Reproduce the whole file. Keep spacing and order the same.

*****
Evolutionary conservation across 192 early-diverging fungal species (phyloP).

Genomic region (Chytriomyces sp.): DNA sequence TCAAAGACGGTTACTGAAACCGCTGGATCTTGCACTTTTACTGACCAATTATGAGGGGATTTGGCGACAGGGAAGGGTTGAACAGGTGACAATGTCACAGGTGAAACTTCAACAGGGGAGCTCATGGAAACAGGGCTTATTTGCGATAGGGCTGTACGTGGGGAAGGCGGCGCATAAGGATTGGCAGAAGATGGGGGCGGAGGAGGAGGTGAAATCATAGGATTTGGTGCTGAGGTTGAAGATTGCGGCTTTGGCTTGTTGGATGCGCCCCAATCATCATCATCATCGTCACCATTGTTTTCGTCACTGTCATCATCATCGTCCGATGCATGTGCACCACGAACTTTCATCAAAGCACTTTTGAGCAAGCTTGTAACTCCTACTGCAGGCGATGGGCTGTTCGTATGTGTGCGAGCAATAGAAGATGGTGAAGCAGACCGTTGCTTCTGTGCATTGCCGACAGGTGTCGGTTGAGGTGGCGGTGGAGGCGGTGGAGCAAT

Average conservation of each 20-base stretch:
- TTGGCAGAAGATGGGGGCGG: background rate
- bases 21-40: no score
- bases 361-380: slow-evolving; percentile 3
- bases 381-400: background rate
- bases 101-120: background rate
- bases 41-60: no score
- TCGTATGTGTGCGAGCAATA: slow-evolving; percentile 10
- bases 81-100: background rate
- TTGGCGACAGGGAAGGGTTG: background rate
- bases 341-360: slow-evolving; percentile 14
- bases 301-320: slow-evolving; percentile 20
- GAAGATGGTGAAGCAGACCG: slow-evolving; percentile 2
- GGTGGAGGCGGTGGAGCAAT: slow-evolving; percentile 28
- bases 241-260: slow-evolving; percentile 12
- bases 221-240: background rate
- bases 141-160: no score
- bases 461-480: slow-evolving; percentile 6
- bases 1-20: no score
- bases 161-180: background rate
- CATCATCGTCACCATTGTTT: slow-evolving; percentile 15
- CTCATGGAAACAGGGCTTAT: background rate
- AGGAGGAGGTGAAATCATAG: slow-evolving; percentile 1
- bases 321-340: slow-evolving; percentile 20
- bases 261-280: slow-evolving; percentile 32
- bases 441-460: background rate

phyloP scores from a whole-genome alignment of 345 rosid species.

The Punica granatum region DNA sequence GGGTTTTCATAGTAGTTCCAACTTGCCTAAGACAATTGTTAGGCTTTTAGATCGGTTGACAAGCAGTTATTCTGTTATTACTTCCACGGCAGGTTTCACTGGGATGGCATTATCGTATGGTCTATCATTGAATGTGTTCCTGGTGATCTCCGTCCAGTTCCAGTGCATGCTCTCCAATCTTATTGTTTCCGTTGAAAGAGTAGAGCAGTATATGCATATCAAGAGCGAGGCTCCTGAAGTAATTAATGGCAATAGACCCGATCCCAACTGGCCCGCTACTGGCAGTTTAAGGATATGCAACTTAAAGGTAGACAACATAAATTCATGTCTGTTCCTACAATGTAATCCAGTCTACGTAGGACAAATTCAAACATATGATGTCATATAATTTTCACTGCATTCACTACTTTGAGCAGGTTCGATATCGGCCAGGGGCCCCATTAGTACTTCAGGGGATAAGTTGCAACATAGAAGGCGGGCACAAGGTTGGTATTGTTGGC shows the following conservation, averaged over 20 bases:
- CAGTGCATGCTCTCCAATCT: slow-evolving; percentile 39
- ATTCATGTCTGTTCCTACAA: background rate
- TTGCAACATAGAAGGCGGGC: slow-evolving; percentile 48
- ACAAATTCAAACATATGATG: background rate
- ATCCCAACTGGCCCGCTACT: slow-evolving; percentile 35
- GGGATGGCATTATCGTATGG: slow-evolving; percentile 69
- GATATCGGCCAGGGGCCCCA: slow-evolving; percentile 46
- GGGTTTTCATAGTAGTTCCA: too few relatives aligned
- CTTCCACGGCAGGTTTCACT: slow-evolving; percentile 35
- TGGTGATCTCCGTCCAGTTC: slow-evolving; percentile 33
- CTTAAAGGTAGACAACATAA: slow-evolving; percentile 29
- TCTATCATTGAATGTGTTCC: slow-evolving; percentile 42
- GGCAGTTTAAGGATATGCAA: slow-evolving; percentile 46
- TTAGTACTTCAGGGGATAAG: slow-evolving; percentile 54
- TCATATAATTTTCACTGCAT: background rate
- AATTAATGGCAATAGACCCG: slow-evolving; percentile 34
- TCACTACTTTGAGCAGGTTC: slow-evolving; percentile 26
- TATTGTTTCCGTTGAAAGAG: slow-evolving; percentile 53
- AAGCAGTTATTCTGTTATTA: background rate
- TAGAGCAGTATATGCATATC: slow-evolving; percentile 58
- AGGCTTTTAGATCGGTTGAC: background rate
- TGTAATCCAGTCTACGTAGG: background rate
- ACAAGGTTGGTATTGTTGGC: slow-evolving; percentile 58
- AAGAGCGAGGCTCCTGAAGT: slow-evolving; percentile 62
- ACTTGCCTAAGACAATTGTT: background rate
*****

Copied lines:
Evolutionary conservation across 192 early-diverging fungal species (phyloP).

Genomic region (Chytriomyces sp.): DNA sequence TCAAAGACGGTTACTGAAACCGCTGGATCTTGCACTTTTACTGACCAATTATGAGGGGATTTGGCGACAGGGAAGGGTTGAACAGGTGACAATGTCACAGGTGAAACTTCAACAGGGGAGCTCATGGAAACAGGGCTTATTTGCGATAGGGCTGTACGTGGGGAAGGCGGCGCATAAGGATTGGCAGAAGATGGGGGCGGAGGAGGAGGTGAAATCATAGGATTTGGTGCTGAGGTTGAAGATTGCGGCTTTGGCTTGTTGGATGCGCCCCAATCATCATCATCATCGTCACCATTGTTTTCGTCACTGTCATCATCATCGTCCGATGCATGTGCACCACGAACTTTCATCAAAGCACTTTTGAGCAAGCTTGTAACTCCTACTGCAGGCGATGGGCTGTTCGTATGTGTGCGAGCAATAGAAGATGGTGAAGCAGACCGTTGCTTCTGTGCATTGCCGACAGGTGTCGGTTGAGGTGGCGGTGGAGGCGGTGGAGCAAT

Average conservation of each 20-base stretch:
- TTGGCAGAAGATGGGGGCGG: background rate
- bases 21-40: no score
- bases 361-380: slow-evolving; percentile 3
- bases 381-400: background rate
- bases 101-120: background rate
- bases 41-60: no score
- TCGTATGTGTGCGAGCAATA: slow-evolving; percentile 10
- bases 81-100: background rate
- TTGGCGACAGGGAAGGGTTG: background rate
- bases 341-360: slow-evolving; percentile 14
- bases 301-320: slow-evolving; percentile 20
- GAAGATGGTGAAGCAGACCG: slow-evolving; percentile 2
- GGTGGAGGCGGTGGAGCAAT: slow-evolving; percentile 28
- bases 241-260: slow-evolving; percentile 12
- bases 221-240: background rate
- bases 141-160: no score
- bases 461-480: slow-evolving; percentile 6
- bases 1-20: no score
- bases 161-180: background rate
- CATCATCGTCACCATTGTTT: slow-evolving; percentile 15
- CTCATGGAAACAGGGCTTAT: background rate
- AGGAGGAGGTGAAATCATAG: slow-evolving; percentile 1
- bases 321-340: slow-evolving; percentile 20
- bases 261-280: slow-evolving; percentile 32
- bases 441-460: background rate

phyloP scores from a whole-genome alignment of 345 rosid species.

The Punica granatum region DNA sequence GGGTTTTCATAGTAGTTCCAACTTGCCTAAGACAATTGTTAGGCTTTTAGATCGGTTGACAAGCAGTTATTCTGTTATTACTTCCACGGCAGGTTTCACTGGGATGGCATTATCGTATGGTCTATCATTGAATGTGTTCCTGGTGATCTCCGTCCAGTTCCAGTGCATGCTCTCCAATCTTATTGTTTCCGTTGAAAGAGTAGAGCAGTATATGCATATCAAGAGCGAGGCTCCTGAAGTAATTAATGGCAATAGACCCGATCCCAACTGGCCCGCTACTGGCAGTTTAAGGATATGCAACTTAAAGGTAGACAACATAAATTCATGTCTGTTCCTACAATGTAATCCAGTCTACGTAGGACAAATTCAAACATATGATGTCATATAATTTTCACTGCATTCACTACTTTGAGCAGGTTCGATATCGGCCAGGGGCCCCATTAGTACTTCAGGGGATAAGTTGCAACATAGAAGGCGGGCACAAGGTTGGTATTGTTGGC shows the following conservation, averaged over 20 bases:
- CAGTGCATGCTCTCCAATCT: slow-evolving; percentile 39
- ATTCATGTCTGTTCCTACAA: background rate
- TTGCAACATAGAAGGCGGGC: slow-evolving; percentile 48
- ACAAATTCAAACATATGATG: background rate
- ATCCCAACTGGCCCGCTACT: slow-evolving; percentile 35
- GGGATGGCATTATCGTATGG: slow-evolving; percentile 69
- GATATCGGCCAGGGGCCCCA: slow-evolving; percentile 46
- GGGTTTTCATAGTAGTTCCA: too few relatives aligned
- CTTCCACGGCAGGTTTCACT: slow-evolving; percentile 35
- TGGTGATCTCCGTCCAGTTC: slow-evolving; percentile 33
- CTTAAAGGTAGACAACATAA: slow-evolving; percentile 29
- TCTATCATTGAATGTGTTCC: slow-evolving; percentile 42
- GGCAGTTTAAGGATATGCAA: slow-evolving; percentile 46
- TTAGTACTTCAGGGGATAAG: slow-evolving; percentile 54
- TCATATAATTTTCACTGCAT: background rate
- AATTAATGGCAATAGACCCG: slow-evolving; percentile 34
- TCACTACTTTGAGCAGGTTC: slow-evolving; percentile 26
- TATTGTTTCCGTTGAAAGAG: slow-evolving; percentile 53
- AAGCAGTTATTCTGTTATTA: background rate
- TAGAGCAGTATATGCATATC: slow-evolving; percentile 58
- AGGCTTTTAGATCGGTTGAC: background rate
- TGTAATCCAGTCTACGTAGG: background rate
- ACAAGGTTGGTATTGTTGGC: slow-evolving; percentile 58
- AAGAGCGAGGCTCCTGAAGT: slow-evolving; percentile 62
- ACTTGCCTAAGACAATTGTT: background rate